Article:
Tooth Extractions

Dr. Park and Dr. Lindquist may determine that you need a tooth extraction for any number of reasons. Some teeth are extracted because they are severely decayed; others may have advanced periodontal disease, or have broken in a way that cannot be repaired. Other teeth may need removal because they are poorly positioned in the mouth (such as impacted teeth), or in preparation for orthodontic treatment.

The removal of a single tooth can lead to problems related to your chewing ability, problems with your jaw joint, and shifting teeth, which can have a major impact on your dental health. To avoid these complications alternatives to extractions as well as replacement of the extracted tooth will be discussed prior to the procedure.

Will I Feel Pain During the Procedure?

At the time of extraction the doctor will need to numb your tooth, jaw bone and gums that surround the area with a local anesthetic. During the extraction process you will feel a lot of pressure. This is from the process of firmly rocking the tooth in order to widen the socket for removal. You feel the pressure without pain as the anesthetic has numbed the nerves stopping the transference of pain, yet the nerves that transmit pressure are not profoundly affected.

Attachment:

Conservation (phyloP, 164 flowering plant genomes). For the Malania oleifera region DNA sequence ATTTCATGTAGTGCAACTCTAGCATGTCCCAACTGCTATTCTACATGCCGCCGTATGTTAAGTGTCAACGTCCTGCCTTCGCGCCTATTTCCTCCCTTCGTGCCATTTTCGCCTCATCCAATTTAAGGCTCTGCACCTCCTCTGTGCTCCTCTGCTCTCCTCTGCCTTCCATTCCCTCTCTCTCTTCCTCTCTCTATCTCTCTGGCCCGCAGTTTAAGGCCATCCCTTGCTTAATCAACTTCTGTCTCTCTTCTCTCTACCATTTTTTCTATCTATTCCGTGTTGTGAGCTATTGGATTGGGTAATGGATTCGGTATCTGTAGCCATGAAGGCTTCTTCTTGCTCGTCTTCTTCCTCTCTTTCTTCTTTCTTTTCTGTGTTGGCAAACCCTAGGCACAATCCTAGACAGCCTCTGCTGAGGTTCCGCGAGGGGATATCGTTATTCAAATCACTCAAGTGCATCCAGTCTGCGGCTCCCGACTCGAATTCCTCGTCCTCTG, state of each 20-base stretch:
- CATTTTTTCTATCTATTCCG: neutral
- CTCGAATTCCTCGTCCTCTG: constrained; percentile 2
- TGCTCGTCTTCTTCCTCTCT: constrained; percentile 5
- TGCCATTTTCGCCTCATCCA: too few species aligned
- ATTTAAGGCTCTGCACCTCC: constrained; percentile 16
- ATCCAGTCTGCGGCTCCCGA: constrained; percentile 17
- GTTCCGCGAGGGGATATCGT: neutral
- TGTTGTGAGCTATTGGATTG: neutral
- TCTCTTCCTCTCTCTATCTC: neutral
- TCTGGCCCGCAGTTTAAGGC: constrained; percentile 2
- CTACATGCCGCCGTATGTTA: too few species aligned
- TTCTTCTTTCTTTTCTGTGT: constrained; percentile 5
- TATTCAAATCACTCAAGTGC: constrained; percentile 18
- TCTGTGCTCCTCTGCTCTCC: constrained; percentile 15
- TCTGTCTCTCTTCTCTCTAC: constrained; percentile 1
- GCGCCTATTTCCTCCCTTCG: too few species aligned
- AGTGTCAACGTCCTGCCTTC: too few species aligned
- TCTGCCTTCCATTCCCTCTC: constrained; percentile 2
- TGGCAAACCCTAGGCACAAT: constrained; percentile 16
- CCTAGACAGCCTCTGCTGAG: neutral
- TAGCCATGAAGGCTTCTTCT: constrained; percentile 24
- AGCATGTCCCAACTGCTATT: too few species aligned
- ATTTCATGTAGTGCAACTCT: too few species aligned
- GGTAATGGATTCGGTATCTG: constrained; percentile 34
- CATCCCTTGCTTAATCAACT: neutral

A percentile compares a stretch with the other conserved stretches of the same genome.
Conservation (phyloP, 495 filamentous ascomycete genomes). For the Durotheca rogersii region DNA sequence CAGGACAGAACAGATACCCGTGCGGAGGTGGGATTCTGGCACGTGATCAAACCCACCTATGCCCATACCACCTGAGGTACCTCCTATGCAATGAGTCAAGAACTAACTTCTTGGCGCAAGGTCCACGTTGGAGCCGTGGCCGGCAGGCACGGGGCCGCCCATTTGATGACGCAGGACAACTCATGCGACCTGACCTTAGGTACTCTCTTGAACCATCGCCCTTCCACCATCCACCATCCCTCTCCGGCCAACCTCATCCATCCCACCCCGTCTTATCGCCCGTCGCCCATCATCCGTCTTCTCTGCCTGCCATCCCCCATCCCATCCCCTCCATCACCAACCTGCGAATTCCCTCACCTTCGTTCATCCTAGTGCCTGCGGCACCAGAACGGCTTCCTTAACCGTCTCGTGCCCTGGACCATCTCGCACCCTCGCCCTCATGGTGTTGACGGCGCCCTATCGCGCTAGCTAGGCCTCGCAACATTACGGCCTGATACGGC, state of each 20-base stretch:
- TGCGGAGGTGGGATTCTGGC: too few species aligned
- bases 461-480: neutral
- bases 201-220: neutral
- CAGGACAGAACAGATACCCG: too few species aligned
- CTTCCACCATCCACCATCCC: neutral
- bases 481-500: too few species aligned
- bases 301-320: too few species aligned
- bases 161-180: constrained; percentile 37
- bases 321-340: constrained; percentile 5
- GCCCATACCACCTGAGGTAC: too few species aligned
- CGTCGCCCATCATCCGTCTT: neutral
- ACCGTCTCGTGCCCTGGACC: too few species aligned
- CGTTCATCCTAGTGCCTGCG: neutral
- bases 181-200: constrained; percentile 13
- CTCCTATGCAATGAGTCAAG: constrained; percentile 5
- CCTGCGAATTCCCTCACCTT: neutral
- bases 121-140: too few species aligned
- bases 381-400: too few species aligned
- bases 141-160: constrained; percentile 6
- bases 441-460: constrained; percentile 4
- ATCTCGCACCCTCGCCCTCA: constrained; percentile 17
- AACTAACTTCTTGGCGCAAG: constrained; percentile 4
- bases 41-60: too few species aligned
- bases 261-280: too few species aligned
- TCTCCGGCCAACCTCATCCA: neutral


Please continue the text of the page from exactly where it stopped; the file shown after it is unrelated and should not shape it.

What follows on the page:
If you do feel pain at any time during the extraction please let us know right away.

After Tooth Extraction

  • Bite on a gauze pad for 30-45 minutes immediately after the appointment. If the bleeding or oozing still persists, place another gauze pad and bite firmly for another 30 minutes. You may have to do this several times to staunch the flow of blood.
  • Do not rinse vigorously, suck on straws, smoke, drink alcohol or brush teeth next to the extraction site for 72 hours.
  • Limit vigorous exercise for the next 24 hours, as this increases blood pressure and may cause more bleeding from the extraction site.
  • Use pain medication and antibiotics as directed. 
  • After a few days you should feel fine and can resume your normal activities. If you have heavy bleeding, severe pain, continued swelling for 2-3 days, or a reaction to the medication, call our office immediately.

Click Here for Detailed Preoperative and Postoperative Instructions for Tooth Extraction